Time to Take a New Look at Federal Vs. State Receiverships? – By Jim Butler

Most of the receiverships in the United States are state court receiverships. But lenders seeking the relief and protection of receiverships are giving new consideration to filing in federal court. Our partner Nick De Lancie took the lead in putting together this summary of some key factors in making this choice today.

Time for a new look at Federal vs. State Receiverships

Many state courts are closed or backlogged

Due to the Covid-19 crisis, getting receivers appointed in many state courts may be difficult. Some state courts are effectively closed, others are backlogged, and still others have temporary restrictions on receivership or foreclosures proceedings that push receivership applications even further down the stack.

Federal courts are generally open and working. Federal courts, however, have generally been proceeding with their cases in a more-or-less normal fashion. Even though federal courts do not have the quick receivership hearings that some states permit in ordinary times, federal receiverships, which are not commonly used by secured creditors, can be a very useful remedy for defaulted loans. This is particularly true even when state courts are fully “open for business” where the borrower’s operations and the creditor’s collateral are located in multiple states.

Similarities to state receiverships. Federal receiverships are similar to traditional state court receiverships but they have nationwide scope and may avoid many of the problems that arise from seeking and using multiple receivers, each from a court in a different state. They are historically recognized by federal law and are recognized and governed by the Federal Rules of Civil Procedure.

Like state court receivers, federal receivers are officers of the appointing United States district court. The district court may authorize a federal receiver to act across the entire United States, not just, as with state court receivers, within the state in which the receiver was appointed. Further, like many state court receivers, federal receivers may be authorized to sell receivership assets, thus avoiding the creditor having to take possession of the collateral or foreclose on it.

Other considerations about federal receiverships

Multi-state jurisdiction. Where there is operating real property collateral of a borrower or group of borrowers located in multiple states, a federal receivership may provide substantial legal, procedural, practical, and cost economies over multiple state court receiverships. Also, in a federal receivership proceeding, like in most state receivership proceedings, the petitioning creditor will have significant input into the court’s choice of the receiver.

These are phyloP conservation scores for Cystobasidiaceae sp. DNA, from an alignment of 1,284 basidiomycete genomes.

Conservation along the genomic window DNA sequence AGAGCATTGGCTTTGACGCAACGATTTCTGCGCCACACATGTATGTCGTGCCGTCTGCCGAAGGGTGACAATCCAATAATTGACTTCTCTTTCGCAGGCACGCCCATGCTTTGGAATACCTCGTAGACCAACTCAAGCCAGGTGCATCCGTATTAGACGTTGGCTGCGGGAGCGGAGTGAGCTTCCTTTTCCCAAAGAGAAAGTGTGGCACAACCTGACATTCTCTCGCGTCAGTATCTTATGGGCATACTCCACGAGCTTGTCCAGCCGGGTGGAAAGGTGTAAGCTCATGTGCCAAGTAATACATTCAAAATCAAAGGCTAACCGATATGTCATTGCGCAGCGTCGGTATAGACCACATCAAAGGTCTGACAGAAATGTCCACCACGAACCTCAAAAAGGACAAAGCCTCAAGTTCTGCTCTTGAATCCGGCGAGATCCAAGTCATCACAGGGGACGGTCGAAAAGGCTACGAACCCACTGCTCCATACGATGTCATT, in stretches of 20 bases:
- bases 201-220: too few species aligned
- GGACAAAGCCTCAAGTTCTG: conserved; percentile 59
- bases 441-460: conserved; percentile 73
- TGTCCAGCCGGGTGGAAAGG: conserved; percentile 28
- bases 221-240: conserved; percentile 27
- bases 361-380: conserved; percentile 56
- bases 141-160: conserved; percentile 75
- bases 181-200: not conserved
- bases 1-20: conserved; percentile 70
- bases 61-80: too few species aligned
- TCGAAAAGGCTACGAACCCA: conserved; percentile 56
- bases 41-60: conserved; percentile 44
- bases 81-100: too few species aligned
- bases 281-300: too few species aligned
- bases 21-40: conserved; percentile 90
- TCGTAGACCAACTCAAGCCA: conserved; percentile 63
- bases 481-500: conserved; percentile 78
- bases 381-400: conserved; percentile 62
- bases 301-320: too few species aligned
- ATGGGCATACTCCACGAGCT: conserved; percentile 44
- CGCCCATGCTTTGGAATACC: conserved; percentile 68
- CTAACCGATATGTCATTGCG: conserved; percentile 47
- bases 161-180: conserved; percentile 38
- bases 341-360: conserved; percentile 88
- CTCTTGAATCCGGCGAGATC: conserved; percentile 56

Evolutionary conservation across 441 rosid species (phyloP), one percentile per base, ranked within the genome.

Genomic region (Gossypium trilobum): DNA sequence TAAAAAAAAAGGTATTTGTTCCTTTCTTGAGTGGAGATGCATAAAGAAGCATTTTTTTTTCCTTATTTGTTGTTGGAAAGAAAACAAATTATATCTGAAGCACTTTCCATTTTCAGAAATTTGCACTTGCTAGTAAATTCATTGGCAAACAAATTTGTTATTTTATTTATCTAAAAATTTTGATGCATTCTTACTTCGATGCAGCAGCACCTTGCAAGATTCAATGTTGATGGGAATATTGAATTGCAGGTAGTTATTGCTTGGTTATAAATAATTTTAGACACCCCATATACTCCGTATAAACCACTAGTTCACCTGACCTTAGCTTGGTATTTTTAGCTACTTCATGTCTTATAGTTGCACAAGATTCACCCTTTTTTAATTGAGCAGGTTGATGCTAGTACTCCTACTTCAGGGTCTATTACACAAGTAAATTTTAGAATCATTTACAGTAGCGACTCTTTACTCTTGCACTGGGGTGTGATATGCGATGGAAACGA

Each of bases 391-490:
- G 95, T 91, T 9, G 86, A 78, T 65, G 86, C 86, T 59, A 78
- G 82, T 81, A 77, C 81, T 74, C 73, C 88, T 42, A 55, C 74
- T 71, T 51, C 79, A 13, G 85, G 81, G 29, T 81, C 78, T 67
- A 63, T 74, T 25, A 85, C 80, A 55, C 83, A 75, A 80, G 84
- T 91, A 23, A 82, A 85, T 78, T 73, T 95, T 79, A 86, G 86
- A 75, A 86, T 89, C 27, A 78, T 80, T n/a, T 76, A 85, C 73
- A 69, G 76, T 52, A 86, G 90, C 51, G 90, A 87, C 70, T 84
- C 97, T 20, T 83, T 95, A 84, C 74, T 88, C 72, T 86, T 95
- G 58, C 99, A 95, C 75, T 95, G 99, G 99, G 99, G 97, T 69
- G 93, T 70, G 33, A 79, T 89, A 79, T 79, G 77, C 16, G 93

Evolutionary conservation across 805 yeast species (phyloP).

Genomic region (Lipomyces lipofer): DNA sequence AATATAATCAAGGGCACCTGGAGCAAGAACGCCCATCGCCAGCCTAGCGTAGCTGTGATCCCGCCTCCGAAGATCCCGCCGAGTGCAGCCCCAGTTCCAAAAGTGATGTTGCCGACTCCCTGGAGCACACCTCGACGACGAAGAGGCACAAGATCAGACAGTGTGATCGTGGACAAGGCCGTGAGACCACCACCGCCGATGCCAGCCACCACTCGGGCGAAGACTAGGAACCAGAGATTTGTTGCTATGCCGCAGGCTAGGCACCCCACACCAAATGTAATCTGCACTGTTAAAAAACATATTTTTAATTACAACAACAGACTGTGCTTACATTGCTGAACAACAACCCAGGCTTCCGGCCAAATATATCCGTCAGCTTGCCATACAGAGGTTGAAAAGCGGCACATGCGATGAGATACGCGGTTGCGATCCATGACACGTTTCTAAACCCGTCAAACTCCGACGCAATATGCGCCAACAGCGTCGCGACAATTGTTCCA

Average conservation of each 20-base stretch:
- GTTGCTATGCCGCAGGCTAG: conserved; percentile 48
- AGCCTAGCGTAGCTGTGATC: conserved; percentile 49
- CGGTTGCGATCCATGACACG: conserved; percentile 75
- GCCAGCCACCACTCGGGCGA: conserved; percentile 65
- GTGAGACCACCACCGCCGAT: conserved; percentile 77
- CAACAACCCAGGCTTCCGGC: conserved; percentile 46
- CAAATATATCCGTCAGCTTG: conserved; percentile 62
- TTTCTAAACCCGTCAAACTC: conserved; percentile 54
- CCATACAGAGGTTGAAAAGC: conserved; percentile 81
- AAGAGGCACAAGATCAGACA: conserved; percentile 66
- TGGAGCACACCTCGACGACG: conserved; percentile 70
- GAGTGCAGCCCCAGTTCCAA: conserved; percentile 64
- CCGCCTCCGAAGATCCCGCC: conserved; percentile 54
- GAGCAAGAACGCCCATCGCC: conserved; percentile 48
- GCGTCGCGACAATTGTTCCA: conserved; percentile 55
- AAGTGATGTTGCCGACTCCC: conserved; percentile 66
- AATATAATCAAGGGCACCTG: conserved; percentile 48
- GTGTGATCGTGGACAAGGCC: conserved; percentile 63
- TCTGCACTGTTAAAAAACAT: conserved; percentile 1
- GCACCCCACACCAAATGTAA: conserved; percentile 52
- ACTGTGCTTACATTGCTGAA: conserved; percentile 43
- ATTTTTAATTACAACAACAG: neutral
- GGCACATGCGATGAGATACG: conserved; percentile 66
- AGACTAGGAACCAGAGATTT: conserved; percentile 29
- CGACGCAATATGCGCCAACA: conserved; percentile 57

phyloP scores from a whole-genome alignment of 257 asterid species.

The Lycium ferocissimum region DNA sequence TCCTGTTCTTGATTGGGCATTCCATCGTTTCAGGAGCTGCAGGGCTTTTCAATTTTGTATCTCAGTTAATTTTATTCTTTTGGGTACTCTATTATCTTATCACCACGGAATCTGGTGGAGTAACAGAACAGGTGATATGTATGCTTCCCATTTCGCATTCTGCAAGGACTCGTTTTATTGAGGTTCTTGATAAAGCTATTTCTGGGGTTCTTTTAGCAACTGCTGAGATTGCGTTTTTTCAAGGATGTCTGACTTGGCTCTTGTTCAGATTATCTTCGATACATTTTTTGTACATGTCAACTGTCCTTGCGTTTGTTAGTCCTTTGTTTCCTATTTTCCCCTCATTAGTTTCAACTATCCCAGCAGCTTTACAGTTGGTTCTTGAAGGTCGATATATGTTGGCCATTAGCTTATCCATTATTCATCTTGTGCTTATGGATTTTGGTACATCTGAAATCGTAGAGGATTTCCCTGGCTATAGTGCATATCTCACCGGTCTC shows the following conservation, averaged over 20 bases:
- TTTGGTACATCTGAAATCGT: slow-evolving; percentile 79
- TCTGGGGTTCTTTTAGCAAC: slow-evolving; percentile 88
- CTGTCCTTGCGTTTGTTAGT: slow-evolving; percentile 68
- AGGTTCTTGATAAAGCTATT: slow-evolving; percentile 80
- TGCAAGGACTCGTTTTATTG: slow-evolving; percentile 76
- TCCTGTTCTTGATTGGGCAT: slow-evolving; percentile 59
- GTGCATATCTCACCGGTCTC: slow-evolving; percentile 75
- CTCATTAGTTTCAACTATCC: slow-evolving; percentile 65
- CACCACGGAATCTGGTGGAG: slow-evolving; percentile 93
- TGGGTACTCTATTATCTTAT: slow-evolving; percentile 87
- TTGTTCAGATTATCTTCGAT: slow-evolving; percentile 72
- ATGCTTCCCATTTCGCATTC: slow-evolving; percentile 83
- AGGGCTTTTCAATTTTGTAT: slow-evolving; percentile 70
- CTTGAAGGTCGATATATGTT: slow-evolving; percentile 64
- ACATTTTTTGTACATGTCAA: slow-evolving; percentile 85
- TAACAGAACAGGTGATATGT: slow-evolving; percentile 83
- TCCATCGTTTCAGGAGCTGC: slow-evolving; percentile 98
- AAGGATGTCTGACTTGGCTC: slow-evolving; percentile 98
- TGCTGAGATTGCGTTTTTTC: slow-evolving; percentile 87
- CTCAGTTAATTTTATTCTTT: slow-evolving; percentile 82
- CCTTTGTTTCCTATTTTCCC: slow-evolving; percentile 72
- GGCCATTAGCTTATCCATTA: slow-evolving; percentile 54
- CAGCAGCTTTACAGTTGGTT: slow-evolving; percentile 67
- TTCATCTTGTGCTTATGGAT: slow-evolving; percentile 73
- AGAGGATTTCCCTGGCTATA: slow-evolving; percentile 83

Federal question or diversity required. But federal receiverships also have some limitations that state court receiverships do not have. Federal actions not based on federal rights require that there be complete “diversity” between the plaintiff creditor and the borrower/debtor defendant or defendants. Depending on the type of entities involved, this may be a hurdle to a federal receivership.

Grounds for appointment. Further, the grounds for appointment of a federal receiver are, generally, more limited than those for most state court receivers. The factors that typically warrant appointment of a federal receiver include the probability that fraudulent conduct has or will frustrate the creditor’s claim; the imminent danger the subject property will be concealed, lost, or diminished in value; the inadequacy of legal remedies; the lack of less drastic equitable remedies; and the likelihood that appointing a receiver will do more good than harm. Fraud, however, is not a required factor.

Receivership sales. Another big difference between federal and state court receivers is with respect to private sales of collateral. Federal law authorizes private receivership sales that are subject to court confirmation with three disinterested appraisals where the sale price is at least two-thirds of the appraised value and there is an opportunity for overbidding. However, even these requirements may, in the proper circumstances, be worked-around. Public receivership sales at auction, on the other hand, are very much the same as those of most states.

If you hold or service a loan with multi-state collateral and borrower operations, and are interested in learning more about how a federal receivership may provide a very useful and effective remedy instead of multiple state court receiverships, please contact the undersigned. Jeffer Mangels Butler & Mitchell LLP has significant experience in assisting creditors and servicers in these situations.

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Who we help. We assist banks, special servicers, and other financial institutions with all aspects of distressed projects, including forbearances, loan modifications, recapitalizations, receiverships, workouts, turnarounds, restructurings, and bankruptcies.

Wide-ranging experience. The size of the troubled loans we have worked on ranges from a few million dollars to billion-dollar properties and portfolios; as of April 21, 2020, we have been engaged on new distressed hotel and retail loans for two major lender/special servicers in excess of $1.2 billion.

This is Jim Butler, author of www.HotelLawBlog.com and hotel lawyer, signing off. Please contact us if you would like to discuss any issues or development that affect your hotel interests. We would like to see if our experience might help you create value or avoid unnecessary pitfalls. Who’s your hotel lawyer?